Hospitals across the country are reaching their breaking point on ICU and bed capacity as COVID surges, forcing many health systems to begin diverting patients from emergency rooms and ration care, Axios’ Orion Rummler reports.
- Pennsylvania: “Most hospitals in Montgomery County are at or near capacity,” county commissioners’ chair Valerie Arkoosh said in Norristown, Pennsylvania, last Wednesday.
- New Mexico Gov. Lujan Grisham (D) plans to allow hospitals to ration care depending on how likely a patient is to survive, the Washington Post reports. Grisham required residents to wear masks and re-enacted strict mitigation efforts.
- Georgia: Major hospitals, including Grady Memorial and Emory University, have had to turn away patients brought in ambulances, the Atlanta-Journal Constitution reports.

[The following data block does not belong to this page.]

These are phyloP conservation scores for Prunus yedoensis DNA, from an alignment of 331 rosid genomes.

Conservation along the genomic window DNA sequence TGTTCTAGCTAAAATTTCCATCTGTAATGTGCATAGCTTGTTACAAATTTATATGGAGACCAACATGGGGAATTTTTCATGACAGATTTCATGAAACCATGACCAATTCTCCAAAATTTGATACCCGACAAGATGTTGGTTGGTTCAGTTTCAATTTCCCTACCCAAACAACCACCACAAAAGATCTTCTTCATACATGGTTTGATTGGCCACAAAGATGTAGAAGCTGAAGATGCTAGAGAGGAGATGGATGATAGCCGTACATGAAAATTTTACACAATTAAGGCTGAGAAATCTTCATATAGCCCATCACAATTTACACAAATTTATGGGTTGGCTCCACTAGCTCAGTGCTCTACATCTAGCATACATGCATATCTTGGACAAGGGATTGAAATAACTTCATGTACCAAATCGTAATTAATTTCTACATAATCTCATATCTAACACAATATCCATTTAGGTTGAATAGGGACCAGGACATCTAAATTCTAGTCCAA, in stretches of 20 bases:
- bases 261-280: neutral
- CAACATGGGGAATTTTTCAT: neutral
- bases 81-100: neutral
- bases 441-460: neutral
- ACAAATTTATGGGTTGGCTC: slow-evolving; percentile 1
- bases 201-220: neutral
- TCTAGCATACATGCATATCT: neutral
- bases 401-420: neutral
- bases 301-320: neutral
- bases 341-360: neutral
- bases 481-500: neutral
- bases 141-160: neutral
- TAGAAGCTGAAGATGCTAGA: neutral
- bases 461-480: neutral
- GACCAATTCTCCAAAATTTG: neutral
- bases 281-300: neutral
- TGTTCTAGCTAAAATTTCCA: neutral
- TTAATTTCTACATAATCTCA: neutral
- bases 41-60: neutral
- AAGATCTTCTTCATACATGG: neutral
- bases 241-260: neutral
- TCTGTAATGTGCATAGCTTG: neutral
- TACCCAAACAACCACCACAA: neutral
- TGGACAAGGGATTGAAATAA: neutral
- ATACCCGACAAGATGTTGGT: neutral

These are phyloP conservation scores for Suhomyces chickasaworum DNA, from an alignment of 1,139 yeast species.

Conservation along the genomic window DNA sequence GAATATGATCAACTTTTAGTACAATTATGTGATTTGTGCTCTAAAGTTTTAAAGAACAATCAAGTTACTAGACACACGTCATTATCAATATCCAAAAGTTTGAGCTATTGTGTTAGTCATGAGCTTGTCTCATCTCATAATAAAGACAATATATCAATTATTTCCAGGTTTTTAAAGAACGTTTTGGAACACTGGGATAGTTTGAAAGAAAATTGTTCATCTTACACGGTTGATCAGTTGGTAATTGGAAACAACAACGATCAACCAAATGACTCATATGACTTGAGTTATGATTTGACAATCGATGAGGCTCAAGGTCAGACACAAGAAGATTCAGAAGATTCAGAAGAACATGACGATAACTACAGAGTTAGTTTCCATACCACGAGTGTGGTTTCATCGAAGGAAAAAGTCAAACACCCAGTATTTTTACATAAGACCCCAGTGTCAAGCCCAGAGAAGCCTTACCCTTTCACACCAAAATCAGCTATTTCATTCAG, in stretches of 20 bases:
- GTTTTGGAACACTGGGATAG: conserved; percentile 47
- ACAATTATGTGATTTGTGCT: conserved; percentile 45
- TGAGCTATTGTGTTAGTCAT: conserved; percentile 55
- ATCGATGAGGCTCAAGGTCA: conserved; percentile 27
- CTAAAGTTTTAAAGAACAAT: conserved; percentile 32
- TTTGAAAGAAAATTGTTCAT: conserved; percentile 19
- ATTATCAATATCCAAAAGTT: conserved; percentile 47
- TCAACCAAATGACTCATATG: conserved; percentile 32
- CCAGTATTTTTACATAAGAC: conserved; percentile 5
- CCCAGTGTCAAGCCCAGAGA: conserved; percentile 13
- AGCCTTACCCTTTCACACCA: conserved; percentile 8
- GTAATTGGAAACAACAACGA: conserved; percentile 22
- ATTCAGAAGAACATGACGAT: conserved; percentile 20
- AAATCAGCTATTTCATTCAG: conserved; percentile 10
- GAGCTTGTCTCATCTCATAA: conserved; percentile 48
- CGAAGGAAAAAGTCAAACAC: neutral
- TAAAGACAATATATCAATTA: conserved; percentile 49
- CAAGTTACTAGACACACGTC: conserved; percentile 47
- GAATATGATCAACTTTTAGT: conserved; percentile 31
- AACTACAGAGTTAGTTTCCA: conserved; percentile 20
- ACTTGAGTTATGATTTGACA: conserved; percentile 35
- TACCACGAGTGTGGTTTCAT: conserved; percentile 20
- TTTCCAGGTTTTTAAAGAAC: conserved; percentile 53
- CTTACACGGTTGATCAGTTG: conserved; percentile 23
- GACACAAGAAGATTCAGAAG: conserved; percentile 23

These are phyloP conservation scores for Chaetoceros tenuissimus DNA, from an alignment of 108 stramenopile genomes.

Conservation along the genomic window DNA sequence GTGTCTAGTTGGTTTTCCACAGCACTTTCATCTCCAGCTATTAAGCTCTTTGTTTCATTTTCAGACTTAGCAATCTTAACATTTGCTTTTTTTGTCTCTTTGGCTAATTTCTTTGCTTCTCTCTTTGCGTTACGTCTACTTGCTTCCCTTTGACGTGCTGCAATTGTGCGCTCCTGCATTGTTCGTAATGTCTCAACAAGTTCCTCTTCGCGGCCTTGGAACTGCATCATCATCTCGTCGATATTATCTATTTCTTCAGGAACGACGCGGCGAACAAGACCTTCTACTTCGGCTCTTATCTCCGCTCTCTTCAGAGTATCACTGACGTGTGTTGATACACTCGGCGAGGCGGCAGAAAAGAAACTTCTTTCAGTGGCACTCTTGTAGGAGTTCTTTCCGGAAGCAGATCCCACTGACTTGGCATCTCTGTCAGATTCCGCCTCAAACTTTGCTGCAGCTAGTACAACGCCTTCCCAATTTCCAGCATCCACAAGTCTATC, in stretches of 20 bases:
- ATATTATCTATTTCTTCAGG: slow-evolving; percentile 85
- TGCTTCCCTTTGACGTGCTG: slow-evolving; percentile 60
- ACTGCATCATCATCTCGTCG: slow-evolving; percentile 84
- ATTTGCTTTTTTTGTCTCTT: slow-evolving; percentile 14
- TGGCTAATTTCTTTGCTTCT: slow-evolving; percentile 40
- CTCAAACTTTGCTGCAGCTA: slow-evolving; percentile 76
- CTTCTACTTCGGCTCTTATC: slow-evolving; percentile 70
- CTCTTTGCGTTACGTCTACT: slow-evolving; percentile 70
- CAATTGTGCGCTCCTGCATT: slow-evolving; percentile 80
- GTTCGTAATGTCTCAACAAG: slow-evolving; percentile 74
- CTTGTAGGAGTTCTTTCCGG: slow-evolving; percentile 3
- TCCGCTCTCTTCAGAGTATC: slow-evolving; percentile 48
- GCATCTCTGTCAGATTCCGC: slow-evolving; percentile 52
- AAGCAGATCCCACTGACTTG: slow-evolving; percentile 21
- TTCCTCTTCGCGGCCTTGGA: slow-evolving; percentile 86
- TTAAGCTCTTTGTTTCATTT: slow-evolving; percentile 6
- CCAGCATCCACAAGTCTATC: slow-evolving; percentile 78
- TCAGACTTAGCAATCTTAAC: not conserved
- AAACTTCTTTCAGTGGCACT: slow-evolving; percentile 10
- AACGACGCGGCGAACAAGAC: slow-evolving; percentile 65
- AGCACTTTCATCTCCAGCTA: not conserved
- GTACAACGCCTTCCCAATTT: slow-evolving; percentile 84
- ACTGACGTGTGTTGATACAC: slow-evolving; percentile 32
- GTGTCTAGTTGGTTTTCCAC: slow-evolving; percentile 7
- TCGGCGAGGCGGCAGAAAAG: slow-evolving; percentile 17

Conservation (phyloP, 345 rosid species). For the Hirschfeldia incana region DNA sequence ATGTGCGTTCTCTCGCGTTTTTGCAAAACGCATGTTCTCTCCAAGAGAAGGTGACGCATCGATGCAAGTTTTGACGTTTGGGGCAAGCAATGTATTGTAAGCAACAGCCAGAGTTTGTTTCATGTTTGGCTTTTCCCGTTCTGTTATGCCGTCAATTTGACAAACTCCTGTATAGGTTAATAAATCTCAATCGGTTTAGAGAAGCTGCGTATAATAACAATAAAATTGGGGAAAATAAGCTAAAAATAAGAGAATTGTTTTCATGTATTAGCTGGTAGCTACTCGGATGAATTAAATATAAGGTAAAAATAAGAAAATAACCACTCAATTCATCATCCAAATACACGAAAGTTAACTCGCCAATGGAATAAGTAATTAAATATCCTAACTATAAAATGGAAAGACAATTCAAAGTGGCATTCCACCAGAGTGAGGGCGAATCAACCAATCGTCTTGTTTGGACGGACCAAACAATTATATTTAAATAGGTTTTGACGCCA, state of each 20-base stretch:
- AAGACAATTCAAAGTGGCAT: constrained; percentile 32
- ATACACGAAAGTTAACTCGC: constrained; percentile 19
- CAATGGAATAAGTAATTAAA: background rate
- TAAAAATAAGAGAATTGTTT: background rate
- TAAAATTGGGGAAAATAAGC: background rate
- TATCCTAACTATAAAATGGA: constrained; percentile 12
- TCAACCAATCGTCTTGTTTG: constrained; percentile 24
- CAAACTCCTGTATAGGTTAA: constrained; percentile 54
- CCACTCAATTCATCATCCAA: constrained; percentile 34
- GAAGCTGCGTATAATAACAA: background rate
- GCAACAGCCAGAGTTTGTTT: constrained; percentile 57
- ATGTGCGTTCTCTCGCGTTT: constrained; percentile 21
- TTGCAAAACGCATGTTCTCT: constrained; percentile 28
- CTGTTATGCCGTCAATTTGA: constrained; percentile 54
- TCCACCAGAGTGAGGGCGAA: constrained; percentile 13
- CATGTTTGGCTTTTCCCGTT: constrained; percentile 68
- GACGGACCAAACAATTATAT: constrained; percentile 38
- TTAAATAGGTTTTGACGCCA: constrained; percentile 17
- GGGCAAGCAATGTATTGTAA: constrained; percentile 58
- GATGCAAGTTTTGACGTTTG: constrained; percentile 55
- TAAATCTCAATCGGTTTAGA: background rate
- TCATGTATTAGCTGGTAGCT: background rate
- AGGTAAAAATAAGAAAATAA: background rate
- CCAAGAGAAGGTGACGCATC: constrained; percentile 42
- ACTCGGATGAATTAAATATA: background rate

- South Dakota: The Monument Health Rapid City Hospital and Sanford USD Medical Center — some of the biggest in the state — say they have no more ICU beds, the Mitchell Republic reports.
- Colorado: More than a third of hospitals across the state said in a survey they expect staffing shortages this week, Colorado Public Radio reports.
Context: White House coronavirus task force coordinator Deborah Birx noted on Sunday’s “Meet the Press” that U.S. hospitals are usually anywhere from 80 to 90% full in the fall and winter — and “when you add 10, 15, 20% COVID-19 patients on top of that, that’s what puts them at the breaking point.”